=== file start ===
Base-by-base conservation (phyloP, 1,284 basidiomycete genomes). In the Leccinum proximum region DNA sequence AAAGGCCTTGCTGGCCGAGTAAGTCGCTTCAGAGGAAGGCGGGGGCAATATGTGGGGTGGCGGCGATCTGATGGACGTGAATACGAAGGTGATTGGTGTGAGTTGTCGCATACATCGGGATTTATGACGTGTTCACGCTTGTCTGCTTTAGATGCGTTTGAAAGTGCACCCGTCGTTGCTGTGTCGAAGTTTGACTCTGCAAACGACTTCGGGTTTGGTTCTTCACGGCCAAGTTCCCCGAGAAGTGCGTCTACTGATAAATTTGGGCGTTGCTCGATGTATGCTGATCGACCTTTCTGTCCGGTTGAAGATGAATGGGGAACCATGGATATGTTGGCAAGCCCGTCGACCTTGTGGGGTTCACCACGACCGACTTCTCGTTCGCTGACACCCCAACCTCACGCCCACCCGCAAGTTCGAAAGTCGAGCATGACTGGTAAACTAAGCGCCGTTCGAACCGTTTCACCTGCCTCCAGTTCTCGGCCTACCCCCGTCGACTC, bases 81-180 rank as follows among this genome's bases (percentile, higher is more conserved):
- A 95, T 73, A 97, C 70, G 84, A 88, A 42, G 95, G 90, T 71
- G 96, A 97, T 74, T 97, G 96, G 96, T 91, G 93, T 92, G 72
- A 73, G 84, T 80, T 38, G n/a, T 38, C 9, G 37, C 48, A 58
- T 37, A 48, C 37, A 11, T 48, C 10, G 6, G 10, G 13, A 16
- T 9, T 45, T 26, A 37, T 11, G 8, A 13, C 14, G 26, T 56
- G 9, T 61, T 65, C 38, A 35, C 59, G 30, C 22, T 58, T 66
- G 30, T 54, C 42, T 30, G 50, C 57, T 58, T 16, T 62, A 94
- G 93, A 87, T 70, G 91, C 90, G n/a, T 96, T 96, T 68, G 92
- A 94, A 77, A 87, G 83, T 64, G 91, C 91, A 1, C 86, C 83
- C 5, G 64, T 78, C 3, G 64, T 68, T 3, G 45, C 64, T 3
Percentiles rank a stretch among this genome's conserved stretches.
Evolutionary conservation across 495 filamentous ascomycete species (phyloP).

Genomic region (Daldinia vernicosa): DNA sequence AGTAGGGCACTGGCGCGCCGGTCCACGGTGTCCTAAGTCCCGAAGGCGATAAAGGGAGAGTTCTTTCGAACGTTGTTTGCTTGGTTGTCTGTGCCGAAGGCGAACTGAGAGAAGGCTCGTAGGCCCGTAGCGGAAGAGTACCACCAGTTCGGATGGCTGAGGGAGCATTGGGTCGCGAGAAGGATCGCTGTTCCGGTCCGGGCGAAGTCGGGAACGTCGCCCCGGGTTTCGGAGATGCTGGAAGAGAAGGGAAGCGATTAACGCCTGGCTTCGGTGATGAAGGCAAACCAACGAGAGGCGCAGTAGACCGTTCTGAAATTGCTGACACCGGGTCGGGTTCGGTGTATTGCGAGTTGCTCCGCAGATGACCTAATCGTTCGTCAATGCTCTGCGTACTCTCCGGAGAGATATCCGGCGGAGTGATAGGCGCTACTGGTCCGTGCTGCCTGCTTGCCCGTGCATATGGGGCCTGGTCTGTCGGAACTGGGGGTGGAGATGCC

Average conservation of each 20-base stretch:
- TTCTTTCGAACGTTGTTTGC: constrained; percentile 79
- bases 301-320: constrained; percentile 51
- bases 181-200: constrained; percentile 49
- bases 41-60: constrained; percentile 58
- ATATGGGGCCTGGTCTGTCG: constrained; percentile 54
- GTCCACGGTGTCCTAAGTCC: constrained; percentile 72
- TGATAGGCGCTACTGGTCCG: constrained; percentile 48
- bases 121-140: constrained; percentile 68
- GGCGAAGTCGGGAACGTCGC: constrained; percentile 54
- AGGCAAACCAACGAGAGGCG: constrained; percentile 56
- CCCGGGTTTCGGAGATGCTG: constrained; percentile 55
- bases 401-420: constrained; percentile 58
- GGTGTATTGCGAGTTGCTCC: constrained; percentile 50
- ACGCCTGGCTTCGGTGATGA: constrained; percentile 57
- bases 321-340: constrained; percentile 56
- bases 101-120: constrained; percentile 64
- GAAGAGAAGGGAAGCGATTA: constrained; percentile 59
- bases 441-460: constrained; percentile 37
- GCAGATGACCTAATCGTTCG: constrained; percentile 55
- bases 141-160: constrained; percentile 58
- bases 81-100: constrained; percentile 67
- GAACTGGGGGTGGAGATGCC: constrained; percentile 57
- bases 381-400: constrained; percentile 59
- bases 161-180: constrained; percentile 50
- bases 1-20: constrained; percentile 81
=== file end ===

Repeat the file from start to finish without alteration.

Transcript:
Base-by-base conservation (phyloP, 1,284 basidiomycete genomes). In the Leccinum proximum region DNA sequence AAAGGCCTTGCTGGCCGAGTAAGTCGCTTCAGAGGAAGGCGGGGGCAATATGTGGGGTGGCGGCGATCTGATGGACGTGAATACGAAGGTGATTGGTGTGAGTTGTCGCATACATCGGGATTTATGACGTGTTCACGCTTGTCTGCTTTAGATGCGTTTGAAAGTGCACCCGTCGTTGCTGTGTCGAAGTTTGACTCTGCAAACGACTTCGGGTTTGGTTCTTCACGGCCAAGTTCCCCGAGAAGTGCGTCTACTGATAAATTTGGGCGTTGCTCGATGTATGCTGATCGACCTTTCTGTCCGGTTGAAGATGAATGGGGAACCATGGATATGTTGGCAAGCCCGTCGACCTTGTGGGGTTCACCACGACCGACTTCTCGTTCGCTGACACCCCAACCTCACGCCCACCCGCAAGTTCGAAAGTCGAGCATGACTGGTAAACTAAGCGCCGTTCGAACCGTTTCACCTGCCTCCAGTTCTCGGCCTACCCCCGTCGACTC, bases 81-180 rank as follows among this genome's bases (percentile, higher is more conserved):
- A 95, T 73, A 97, C 70, G 84, A 88, A 42, G 95, G 90, T 71
- G 96, A 97, T 74, T 97, G 96, G 96, T 91, G 93, T 92, G 72
- A 73, G 84, T 80, T 38, G n/a, T 38, C 9, G 37, C 48, A 58
- T 37, A 48, C 37, A 11, T 48, C 10, G 6, G 10, G 13, A 16
- T 9, T 45, T 26, A 37, T 11, G 8, A 13, C 14, G 26, T 56
- G 9, T 61, T 65, C 38, A 35, C 59, G 30, C 22, T 58, T 66
- G 30, T 54, C 42, T 30, G 50, C 57, T 58, T 16, T 62, A 94
- G 93, A 87, T 70, G 91, C 90, G n/a, T 96, T 96, T 68, G 92
- A 94, A 77, A 87, G 83, T 64, G 91, C 91, A 1, C 86, C 83
- C 5, G 64, T 78, C 3, G 64, T 68, T 3, G 45, C 64, T 3
Percentiles rank a stretch among this genome's conserved stretches.
Evolutionary conservation across 495 filamentous ascomycete species (phyloP).

Genomic region (Daldinia vernicosa): DNA sequence AGTAGGGCACTGGCGCGCCGGTCCACGGTGTCCTAAGTCCCGAAGGCGATAAAGGGAGAGTTCTTTCGAACGTTGTTTGCTTGGTTGTCTGTGCCGAAGGCGAACTGAGAGAAGGCTCGTAGGCCCGTAGCGGAAGAGTACCACCAGTTCGGATGGCTGAGGGAGCATTGGGTCGCGAGAAGGATCGCTGTTCCGGTCCGGGCGAAGTCGGGAACGTCGCCCCGGGTTTCGGAGATGCTGGAAGAGAAGGGAAGCGATTAACGCCTGGCTTCGGTGATGAAGGCAAACCAACGAGAGGCGCAGTAGACCGTTCTGAAATTGCTGACACCGGGTCGGGTTCGGTGTATTGCGAGTTGCTCCGCAGATGACCTAATCGTTCGTCAATGCTCTGCGTACTCTCCGGAGAGATATCCGGCGGAGTGATAGGCGCTACTGGTCCGTGCTGCCTGCTTGCCCGTGCATATGGGGCCTGGTCTGTCGGAACTGGGGGTGGAGATGCC

Average conservation of each 20-base stretch:
- TTCTTTCGAACGTTGTTTGC: constrained; percentile 79
- bases 301-320: constrained; percentile 51
- bases 181-200: constrained; percentile 49
- bases 41-60: constrained; percentile 58
- ATATGGGGCCTGGTCTGTCG: constrained; percentile 54
- GTCCACGGTGTCCTAAGTCC: constrained; percentile 72
- TGATAGGCGCTACTGGTCCG: constrained; percentile 48
- bases 121-140: constrained; percentile 68
- GGCGAAGTCGGGAACGTCGC: constrained; percentile 54
- AGGCAAACCAACGAGAGGCG: constrained; percentile 56
- CCCGGGTTTCGGAGATGCTG: constrained; percentile 55
- bases 401-420: constrained; percentile 58
- GGTGTATTGCGAGTTGCTCC: constrained; percentile 50
- ACGCCTGGCTTCGGTGATGA: constrained; percentile 57
- bases 321-340: constrained; percentile 56
- bases 101-120: constrained; percentile 64
- GAAGAGAAGGGAAGCGATTA: constrained; percentile 59
- bases 441-460: constrained; percentile 37
- GCAGATGACCTAATCGTTCG: constrained; percentile 55
- bases 141-160: constrained; percentile 58
- bases 81-100: constrained; percentile 67
- GAACTGGGGGTGGAGATGCC: constrained; percentile 57
- bases 381-400: constrained; percentile 59
- bases 161-180: constrained; percentile 50
- bases 1-20: constrained; percentile 81